Hurricane Claudette is bringing heavy rains, high winds and flooding to parts of the U.S. state of Texas. The storm, with winds up to 130 kilometers an hour, roared ashore Tuesday, but is expected to break up as it moves inland. Hurricane Claudette battered coastal areas of Texas with high winds and heavy seas as it moved ashore. The storm center passed over Port O'Connor, Texas, about 160 kilometers south of Houston, but local officials say Claudette caused minor damage to their town which was devastated by previous hurricanes in 1919 and 1961.

Michael Tiage a forecaster at the National Hurricane Center in Miami says coastal and inland areas of Texas will experience some flooding as the storm breaks up over the next 24 hours. "Little by little the system will be weakening, obviously as it gets more inland, but expect rain and winds of even 30 or 40 knots even if the hurricane force winds have weakened. Flooding is possible over the next few days, especially in some of the inland rivers and waterways," Mr. Tiage said.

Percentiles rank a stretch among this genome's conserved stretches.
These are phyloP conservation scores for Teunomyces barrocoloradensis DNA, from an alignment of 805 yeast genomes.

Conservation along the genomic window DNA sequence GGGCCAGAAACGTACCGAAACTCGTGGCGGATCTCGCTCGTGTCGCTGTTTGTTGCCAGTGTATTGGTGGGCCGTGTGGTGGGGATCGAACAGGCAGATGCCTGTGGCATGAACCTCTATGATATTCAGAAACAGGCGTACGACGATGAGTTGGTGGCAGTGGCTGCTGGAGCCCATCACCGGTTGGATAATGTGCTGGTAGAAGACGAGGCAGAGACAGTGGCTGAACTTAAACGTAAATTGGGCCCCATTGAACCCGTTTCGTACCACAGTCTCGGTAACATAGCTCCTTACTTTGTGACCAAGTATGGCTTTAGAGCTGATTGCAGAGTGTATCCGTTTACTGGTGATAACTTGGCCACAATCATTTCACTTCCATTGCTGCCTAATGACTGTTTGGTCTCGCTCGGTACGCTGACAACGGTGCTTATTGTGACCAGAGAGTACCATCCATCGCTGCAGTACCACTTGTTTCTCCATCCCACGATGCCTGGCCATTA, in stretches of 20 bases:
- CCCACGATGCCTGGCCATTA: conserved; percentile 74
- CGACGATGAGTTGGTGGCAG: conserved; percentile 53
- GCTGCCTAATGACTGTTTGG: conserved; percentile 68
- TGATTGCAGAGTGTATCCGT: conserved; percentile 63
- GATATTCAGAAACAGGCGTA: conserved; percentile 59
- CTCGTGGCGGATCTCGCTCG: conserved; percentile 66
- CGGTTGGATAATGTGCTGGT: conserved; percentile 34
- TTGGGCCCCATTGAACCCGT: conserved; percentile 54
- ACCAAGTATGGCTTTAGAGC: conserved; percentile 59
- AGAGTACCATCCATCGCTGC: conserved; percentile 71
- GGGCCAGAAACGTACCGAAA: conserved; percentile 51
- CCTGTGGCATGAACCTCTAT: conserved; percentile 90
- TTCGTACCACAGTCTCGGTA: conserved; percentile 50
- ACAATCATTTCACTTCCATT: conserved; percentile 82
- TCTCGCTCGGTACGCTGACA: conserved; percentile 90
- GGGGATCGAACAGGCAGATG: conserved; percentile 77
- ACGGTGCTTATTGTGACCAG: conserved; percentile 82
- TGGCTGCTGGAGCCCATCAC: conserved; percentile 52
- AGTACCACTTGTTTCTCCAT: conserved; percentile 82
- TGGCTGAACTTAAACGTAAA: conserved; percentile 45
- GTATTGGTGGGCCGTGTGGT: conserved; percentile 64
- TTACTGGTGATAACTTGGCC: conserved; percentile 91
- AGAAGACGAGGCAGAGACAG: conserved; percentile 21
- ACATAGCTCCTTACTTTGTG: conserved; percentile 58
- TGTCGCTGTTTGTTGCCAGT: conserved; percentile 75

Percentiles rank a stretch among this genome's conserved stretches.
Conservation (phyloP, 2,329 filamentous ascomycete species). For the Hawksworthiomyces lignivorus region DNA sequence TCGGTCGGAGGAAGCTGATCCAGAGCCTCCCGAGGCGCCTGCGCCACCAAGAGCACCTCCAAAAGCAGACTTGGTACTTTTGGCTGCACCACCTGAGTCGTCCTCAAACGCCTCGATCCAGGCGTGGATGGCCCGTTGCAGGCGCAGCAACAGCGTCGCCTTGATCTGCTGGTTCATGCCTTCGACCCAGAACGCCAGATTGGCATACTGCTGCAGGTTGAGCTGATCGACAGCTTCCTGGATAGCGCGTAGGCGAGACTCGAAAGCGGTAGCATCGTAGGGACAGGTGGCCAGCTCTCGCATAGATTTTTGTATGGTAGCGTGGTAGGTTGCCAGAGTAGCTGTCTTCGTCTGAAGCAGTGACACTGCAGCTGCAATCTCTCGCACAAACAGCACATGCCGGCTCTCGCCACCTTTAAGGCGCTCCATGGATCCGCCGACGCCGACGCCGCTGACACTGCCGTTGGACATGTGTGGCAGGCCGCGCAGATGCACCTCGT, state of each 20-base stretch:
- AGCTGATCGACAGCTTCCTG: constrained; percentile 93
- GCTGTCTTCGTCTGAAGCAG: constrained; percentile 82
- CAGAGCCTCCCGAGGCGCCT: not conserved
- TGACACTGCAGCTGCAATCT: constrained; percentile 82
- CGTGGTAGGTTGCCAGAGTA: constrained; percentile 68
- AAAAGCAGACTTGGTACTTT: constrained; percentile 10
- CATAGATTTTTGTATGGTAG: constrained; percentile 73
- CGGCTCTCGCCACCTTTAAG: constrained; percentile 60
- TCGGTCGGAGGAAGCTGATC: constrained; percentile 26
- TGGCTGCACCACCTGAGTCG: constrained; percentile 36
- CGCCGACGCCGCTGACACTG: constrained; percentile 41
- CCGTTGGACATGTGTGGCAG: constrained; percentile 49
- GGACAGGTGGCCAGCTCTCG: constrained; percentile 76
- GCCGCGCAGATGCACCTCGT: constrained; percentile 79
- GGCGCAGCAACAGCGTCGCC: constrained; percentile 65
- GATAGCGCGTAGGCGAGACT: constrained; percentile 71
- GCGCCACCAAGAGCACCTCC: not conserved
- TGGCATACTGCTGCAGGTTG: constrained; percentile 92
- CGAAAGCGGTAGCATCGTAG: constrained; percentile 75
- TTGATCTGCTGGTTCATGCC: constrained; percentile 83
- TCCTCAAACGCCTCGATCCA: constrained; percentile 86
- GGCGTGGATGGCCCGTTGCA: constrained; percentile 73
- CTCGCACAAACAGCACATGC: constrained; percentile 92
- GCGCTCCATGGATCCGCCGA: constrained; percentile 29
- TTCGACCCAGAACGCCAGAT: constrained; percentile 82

Winds and heavy rains were felt all along a 300-kilometer area - stretching from Galveston to Corpus Christi. In the days leading up to the storm, oil companies evacuated workers from oil drilling and production platforms in the Gulf of Mexico.

Claudette, which was the first hurricane of the 2003 Atlantic and Caribbean hurricane season, also brought heavy rains and flooding to Jamaica, the Cayman islands and Mexico's Yucatan peninsula before it struck the Texas coast.

While Claudette was the first hurricane to strike this year, it is not expected to be the last. Forecasters say 2003 will be an above average year for tropical storm and hurricane activity in the region with 11 to 15 tropical storms forecast. Six to nine of the storms are expected to become hurricanes, and two to four of those, "major hurricanes," reaching category three or higher on the Safir-Simpson scale of strength, with winds of at least 175 kilometers an hour. Hurricane season officially ends on November 30.